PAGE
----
Free flu shots in North Suffolk
Published 10:30 pm Thursday, September 4, 2014
For anyone debating whether to get a flu shot this season, North Suffolk emergency medicine physician Keith Batts has one piece of advice.
“Everybody should,” he said Thursday at Bon Secours Health Center at Harbour View. “It’s the people that don’t get flu shots that are helping to transmit (flu) from person to person.”
While low-cost flu shots are available at pharmacies and medical offices, Bon Secours will have them for free at the health center, 5818 Harbour View Blvd., on Sept. 27.
Email newsletter signup
Adults, children and infants can drive onto the parking lot, roll down their window and receive a free shot from a registered medical practitioner. It’s taking place while supplies last — health system spokeswoman Kasey Fuqua said 500 shots would be available from 8 a.m., and the operation will conclude no later than 11 a.m.
With temperatures in the 90s this past week, it might seem too early to be worrying about the flu. That’s just wrong, according to Batts.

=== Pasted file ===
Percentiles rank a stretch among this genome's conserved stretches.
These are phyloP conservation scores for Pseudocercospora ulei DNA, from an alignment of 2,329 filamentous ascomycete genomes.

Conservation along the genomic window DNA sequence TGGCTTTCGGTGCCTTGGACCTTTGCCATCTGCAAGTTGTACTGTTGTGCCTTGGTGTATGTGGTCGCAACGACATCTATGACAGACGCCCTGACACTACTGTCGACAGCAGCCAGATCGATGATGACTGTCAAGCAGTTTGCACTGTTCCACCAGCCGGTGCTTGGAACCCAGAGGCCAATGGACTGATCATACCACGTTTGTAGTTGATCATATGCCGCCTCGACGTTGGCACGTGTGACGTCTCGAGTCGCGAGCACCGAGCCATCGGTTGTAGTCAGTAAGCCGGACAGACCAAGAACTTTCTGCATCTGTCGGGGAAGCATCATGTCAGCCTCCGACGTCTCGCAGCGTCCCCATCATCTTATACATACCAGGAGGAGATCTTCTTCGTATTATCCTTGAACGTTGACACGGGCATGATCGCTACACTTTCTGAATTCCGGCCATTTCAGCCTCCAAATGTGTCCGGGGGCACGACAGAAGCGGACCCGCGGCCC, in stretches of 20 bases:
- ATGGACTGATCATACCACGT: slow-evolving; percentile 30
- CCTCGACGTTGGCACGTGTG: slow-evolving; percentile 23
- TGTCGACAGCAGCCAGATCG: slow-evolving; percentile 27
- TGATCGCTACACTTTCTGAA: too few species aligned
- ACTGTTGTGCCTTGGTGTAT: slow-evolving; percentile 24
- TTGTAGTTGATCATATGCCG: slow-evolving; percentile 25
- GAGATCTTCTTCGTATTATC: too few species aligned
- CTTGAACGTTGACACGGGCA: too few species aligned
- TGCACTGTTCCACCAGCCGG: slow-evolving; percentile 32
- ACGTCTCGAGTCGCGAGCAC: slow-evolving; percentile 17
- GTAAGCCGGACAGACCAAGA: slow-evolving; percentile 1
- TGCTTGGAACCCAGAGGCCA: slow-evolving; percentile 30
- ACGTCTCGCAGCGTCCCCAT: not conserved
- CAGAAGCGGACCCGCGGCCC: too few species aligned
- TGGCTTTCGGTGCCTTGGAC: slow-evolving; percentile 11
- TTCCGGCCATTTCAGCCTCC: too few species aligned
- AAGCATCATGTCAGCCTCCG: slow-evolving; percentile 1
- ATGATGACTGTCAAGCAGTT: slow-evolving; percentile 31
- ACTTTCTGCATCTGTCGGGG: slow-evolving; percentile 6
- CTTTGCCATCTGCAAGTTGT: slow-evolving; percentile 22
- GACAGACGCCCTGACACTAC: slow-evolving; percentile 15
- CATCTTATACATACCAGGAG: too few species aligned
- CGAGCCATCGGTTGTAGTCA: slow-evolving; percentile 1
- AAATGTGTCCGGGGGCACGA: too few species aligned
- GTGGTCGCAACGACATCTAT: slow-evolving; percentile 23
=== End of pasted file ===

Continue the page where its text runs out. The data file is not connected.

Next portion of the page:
“It’s not all that early,” he said. “The peak is usually the January and February timeframe, but it can come as early as October.”
A flu shot at the end of September is “actually pretty perfect timing,” he said.
It’s impossible to predict ahead of time what a given flu season will be like, says Laurie Forlano, an epidemiologist with the Virginia Department of Health.
“Flu viruses change every year, and it’s not completely unusual for a new one to occur every year,” Forlano said.
The phrase “herd immunity,” often heard in association with the seasonal flu, refers to a community’s level of immunity, she said.
“When a larger proportion of a community is immunized, that affords protection to the group.”
But folks shouldn’t not get a flu shot because they think most other people will get one and create herd immunity, according to Forlano. “It is still very prudent and recommended and wise to get your own vaccination, especially if you are more vulnerable,” she said.
More vulnerable are the very young — babies especially — people with underlying health conditions and older adults who may have chronic illnesses, she said.
The flu vaccine covers the three main strains experienced in the U.S. in the past several years, Batts said.
Everyone over 6 months old should be vaccinated every year, he said. He also pointed to the area’s high concentration of military families.
“It’s a transient-type community, so we are getting travelers from out of the country,” Batts said.